Monday, May 3, 2010

Is evolution a belief?

Facebook is one of my procrastination tools of choice (Friend me!).  I wouldn't say I'm addicted; I know people who spend a lot more time on it than I do.  But I've been known to spend my time reading random status updates, and joining groups like Petition to make it law that bendy buses make accordian noises when they go round corners (Well they should!) when I need a break from work. And being a big science geek, I join all of the pro-science groups, including pro-evolution groups.

However, there is a meme that's been propagated throughout a lot of these groups, which has culminated in the group:  Evolution is not a belief, it is something you accept.  This is obviously a reaction to religious anti-evolutionists equating evolution and creationism by suggesting that they are both "just beliefs."  Of course this is nonsense.  Evolution is based on observable evidence, and has changed over time as new evidence is encountered, just like any good scientific theory.  Creationism is wishful thinking; believing the Bible is true, without question because otherwise, you might have to question other things written in the Bible as well.

That said, I haven't joined the group, because the title itself is completely false.  I hold a belief that evolution is true; that's what it means to accept evolution.  We should not allow the religious to co-opt the word "belief."  It has several meanings, one of which is incredibly important for epistemology (theory of knowledge):  the psychological state in which an individual holds a proposition to be true.

Most theories of knowledge require that someone belief a proposition (let's call it P) to know that P is true.  The standard view defines knowledge as justified true belief (and some way to deal with Gettier cases, which I'm not going to go into here).  So for anyone to know that evolution is a correct theory, it is necessary for one to first believe that evolution is correct.  Without belief, it is very difficult to argue that one can know evolution is true.*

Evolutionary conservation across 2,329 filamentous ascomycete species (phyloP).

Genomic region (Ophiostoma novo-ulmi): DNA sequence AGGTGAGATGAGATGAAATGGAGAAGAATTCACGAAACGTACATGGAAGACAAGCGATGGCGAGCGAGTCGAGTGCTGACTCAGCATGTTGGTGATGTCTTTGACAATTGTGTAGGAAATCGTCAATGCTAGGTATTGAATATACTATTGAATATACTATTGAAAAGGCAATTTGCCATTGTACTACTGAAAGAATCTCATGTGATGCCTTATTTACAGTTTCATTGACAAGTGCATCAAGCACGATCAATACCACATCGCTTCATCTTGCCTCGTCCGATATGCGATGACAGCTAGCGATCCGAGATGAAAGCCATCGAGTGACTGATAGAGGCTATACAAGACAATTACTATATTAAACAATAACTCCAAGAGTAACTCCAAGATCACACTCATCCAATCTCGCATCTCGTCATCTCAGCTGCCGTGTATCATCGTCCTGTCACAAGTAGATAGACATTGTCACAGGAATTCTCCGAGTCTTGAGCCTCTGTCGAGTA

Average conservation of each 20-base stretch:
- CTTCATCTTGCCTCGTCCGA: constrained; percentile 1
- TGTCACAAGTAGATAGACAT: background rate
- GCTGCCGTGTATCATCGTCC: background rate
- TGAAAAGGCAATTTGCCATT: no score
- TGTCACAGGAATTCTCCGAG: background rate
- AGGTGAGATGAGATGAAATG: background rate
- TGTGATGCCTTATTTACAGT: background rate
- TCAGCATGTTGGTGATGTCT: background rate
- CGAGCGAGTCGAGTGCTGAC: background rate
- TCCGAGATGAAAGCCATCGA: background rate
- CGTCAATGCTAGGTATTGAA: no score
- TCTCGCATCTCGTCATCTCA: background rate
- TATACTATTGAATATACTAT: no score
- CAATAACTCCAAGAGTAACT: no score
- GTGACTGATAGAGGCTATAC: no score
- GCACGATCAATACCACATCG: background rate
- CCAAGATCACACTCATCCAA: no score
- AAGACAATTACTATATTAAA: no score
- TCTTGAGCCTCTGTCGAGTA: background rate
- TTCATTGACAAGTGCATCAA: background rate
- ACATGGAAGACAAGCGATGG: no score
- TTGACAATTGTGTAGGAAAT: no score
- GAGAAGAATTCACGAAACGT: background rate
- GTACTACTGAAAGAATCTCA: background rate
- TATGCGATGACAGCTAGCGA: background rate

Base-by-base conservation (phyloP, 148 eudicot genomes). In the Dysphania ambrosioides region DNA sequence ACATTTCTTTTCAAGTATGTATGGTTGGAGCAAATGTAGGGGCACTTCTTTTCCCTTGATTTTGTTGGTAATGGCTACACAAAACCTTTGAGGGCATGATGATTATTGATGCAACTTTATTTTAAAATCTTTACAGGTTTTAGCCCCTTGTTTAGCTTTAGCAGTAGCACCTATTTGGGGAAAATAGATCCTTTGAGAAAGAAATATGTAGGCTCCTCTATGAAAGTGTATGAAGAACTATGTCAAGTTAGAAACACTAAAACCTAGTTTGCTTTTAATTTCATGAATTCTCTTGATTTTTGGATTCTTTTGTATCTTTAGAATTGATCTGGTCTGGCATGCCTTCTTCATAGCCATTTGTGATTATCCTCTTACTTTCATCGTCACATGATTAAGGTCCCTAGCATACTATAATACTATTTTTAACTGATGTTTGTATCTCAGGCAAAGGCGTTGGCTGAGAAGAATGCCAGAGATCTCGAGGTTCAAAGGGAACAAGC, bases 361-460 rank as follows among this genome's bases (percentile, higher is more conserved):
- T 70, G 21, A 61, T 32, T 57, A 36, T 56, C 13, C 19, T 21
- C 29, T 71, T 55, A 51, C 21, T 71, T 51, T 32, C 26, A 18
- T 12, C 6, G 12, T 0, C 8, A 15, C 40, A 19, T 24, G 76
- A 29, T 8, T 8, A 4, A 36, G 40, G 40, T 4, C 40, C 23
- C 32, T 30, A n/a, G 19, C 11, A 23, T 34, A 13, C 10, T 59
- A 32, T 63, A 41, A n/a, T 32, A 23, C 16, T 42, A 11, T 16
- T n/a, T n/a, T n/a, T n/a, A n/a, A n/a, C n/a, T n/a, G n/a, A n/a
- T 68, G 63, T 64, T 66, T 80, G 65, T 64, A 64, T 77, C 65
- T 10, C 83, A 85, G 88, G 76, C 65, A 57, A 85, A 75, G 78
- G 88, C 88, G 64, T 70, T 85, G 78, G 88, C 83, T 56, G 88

As the great prophet Carlin (pbuh) once said: "Let's try to pay attention to the language that we all agreed upon."  The fact that one can believe in evolution doesn't put it on the same plane as creationism. I don't disagree with creationists when they say that evolution and creationism are both beliefs.  I disagree with they say that they are both just beliefs.  Evolution is not just a belief, to me and those who have taken the time to learn about it, it is a justified true belief.

* Even if we accept that evolution is a belief, it can still be refuted that we know evolution is true, based on our justification.  While I believe that we have an enormous amount of evidence supporting the theory, a skeptical** view of knowledge can assert that it is impossible to know anything using induction (see Hume's argument).

** The skeptical view should not be confused with the normal meaning of "skeptical" or "skepticism."  Epistemological skepticism a theory of knowledge that we do not, or cannot, have knowledge.  Although general skepticism isn't very popular, arguments for limited skepticism: the idea we cannot have certain types of knowledge that the standard view claims that we do have, are strong arguments.***

*** I highly recommend Epistemology by Richard Feldman, for anyone interested in a good introduction to epistemology.  It contains a good description of both the Standard and Skeptical Views, as well as a variety of theories about justification.  It's also very accessible and relatively easy to read, even for those who aren't well versed in philosophy.
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